Group mulls alternate location for animal shelter
By Jeanne Starmack
The animal-rescue group had run into opposition to building its shelter in the city.
NEW CASTLE, Pa. — An animal-rescue group that was fighting for a permit to build a shelter on 20 acres in the city is considering different property now.
Neighbors near the 20 acres, bordered by Elder, Vine, Ash and Scott streets, were protesting Promises for Pets’ application for a conditional-use permit to build in the neighborhood.
The issue had passed the city planning commission in April and was going before the city council, which has the final say over it, after a public hearing that was to be May 12.
Susan Papa, executive director of Promises, said she asked for an indefinite postponement at the hearing because her organization is considering pulling out of an option to buy the 20 acres, now owned by Solid Rock Ministries. The group had an offer to buy the property for $125,000 that was contingent on whether the city approved the shelter plan.
Promises wanted to put about 50 dogs and 80 cats in the 6,000-foot no-kill shelter. The organization now houses its rescued animals in foster homes.
Papa said that the group wanted to put a shelter in the city because most of the problems it deals with related to abandoned and abused animals originate there.
But a revelation that the New Castle Area School District might expand Lockley Elementary School, located next to the 20 acres, caused the group to reconsider, she said.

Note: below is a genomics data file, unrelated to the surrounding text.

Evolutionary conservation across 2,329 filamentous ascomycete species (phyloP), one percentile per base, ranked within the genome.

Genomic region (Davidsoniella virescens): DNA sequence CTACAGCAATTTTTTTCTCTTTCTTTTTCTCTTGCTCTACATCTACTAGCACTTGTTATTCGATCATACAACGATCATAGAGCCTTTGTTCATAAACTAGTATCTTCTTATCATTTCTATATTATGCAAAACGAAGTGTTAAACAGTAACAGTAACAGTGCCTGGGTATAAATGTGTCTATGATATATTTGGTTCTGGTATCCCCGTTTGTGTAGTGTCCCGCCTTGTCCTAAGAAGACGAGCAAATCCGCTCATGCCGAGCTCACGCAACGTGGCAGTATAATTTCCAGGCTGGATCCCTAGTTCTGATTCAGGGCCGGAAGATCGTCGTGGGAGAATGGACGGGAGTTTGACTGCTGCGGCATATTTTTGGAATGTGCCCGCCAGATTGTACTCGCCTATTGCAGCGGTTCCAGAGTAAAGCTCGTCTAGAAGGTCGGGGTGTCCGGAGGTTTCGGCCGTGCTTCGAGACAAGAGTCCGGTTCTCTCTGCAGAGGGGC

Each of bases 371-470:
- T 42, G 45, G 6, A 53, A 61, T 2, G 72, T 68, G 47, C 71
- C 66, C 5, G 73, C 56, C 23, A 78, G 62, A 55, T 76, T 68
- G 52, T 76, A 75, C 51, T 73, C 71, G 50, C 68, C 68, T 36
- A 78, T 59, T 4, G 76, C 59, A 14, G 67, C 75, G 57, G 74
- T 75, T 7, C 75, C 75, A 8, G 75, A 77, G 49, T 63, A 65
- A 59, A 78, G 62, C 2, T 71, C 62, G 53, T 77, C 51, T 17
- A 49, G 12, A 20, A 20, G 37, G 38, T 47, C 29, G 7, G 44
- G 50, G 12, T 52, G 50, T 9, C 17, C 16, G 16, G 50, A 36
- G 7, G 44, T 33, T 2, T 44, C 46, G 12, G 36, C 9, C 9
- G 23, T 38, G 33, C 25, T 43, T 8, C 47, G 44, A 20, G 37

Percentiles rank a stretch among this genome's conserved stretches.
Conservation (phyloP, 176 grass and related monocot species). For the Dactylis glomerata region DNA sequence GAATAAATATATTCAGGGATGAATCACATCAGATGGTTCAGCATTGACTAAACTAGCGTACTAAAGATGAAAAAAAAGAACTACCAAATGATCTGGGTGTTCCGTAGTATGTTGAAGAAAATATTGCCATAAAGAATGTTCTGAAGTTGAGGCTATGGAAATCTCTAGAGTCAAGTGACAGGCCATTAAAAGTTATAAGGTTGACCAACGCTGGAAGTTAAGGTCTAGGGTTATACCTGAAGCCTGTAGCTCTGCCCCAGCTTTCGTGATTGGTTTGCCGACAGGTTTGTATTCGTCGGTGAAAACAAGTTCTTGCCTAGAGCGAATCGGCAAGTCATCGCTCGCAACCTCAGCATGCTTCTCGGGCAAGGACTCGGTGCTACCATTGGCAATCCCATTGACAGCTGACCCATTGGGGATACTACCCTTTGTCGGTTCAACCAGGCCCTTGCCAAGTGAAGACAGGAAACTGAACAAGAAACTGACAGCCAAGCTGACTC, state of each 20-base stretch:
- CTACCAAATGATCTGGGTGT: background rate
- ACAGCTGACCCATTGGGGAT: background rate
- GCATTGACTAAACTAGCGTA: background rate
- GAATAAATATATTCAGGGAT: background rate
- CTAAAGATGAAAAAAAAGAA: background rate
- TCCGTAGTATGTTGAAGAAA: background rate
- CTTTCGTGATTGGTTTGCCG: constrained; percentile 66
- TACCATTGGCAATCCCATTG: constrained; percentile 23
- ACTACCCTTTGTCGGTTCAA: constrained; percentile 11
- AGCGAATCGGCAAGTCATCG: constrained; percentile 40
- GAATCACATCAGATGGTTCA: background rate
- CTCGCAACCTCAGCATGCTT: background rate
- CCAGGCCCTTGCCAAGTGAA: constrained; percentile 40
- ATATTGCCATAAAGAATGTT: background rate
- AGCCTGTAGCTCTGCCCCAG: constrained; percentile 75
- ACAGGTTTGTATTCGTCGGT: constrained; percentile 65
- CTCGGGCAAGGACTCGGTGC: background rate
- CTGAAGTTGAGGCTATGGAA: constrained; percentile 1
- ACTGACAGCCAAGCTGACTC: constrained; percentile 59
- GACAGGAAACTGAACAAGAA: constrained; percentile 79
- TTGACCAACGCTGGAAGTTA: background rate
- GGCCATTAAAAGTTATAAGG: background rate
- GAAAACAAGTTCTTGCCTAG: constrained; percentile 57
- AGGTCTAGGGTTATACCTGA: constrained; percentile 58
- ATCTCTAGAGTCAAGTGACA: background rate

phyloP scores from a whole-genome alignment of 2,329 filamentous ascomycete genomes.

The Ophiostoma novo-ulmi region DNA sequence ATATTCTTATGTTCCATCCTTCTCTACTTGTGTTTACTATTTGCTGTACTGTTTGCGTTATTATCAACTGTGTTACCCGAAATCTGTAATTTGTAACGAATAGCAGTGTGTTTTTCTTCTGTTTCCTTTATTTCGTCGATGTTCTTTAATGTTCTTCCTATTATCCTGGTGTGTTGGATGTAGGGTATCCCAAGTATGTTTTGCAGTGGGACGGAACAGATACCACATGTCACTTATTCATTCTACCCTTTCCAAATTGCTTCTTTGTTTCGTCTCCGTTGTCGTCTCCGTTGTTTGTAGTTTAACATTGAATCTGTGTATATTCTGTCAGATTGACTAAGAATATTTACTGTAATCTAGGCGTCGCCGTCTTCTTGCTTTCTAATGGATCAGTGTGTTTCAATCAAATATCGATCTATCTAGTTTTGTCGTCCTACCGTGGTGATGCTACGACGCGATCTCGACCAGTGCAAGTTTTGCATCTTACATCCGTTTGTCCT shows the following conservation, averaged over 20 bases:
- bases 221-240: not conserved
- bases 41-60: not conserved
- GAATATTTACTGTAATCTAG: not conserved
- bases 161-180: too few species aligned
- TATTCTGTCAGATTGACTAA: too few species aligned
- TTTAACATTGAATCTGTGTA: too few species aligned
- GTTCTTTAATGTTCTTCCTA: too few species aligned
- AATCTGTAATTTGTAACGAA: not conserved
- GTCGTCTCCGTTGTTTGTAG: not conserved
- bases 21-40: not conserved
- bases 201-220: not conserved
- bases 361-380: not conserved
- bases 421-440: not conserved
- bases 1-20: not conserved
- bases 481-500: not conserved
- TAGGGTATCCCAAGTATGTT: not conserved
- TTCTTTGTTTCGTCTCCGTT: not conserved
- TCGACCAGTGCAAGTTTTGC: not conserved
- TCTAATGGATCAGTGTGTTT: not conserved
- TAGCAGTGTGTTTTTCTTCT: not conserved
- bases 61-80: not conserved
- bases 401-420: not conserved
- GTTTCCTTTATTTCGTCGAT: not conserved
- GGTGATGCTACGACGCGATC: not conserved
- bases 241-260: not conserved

She said that a feasibility study from 2005 shows that the district is considering options that include expanding the school, and that it could use eminent domain to take part or all of the 20 acres for that expansion.
George Gabriel, superintendent of New Castle Schools, said that a discussion about eminent domain is premature.
He said the study, which is on the district’s primary centers for grades one through three, takes a look at the overall condition of the centers and offers options on what can be done in terms of renovations or new construction.
An expansion of Lockley, he said, “is one among many” of those options.
Papa indicated, however, that Lockley is the only elementary school the district has that is not landlocked.
Gabriel said that the feasibility study hasn’t been presented to the school board of directors yet, and a final decision on it won’t be made for several months.
Gabriel pointed out that when the district acquired land for the junior-senior high school, none was taken by eminent domain.
“I think that speaks volumes about the district,” he said.
Papa said that Promises has looked at nearly 80 acres of land outside the city limits in Scott Township off Croton Avenue. She said the group has decided it would like to have that property.
“It’s a beautiful piece of property,” she said, and added that it would cost about the same as the 20 acres in the city.
She said she has to meet with school-district officials to get information to tell Solid Rock Ministries.
Papa has said that the group wants a “first-rate facility” with a wing for cats, a wing for dogs, a courtyard, walking trails and fenced exercise areas.
Neighbors had concerns about dogs getting loose, noise, odors and property values in the neighborhood.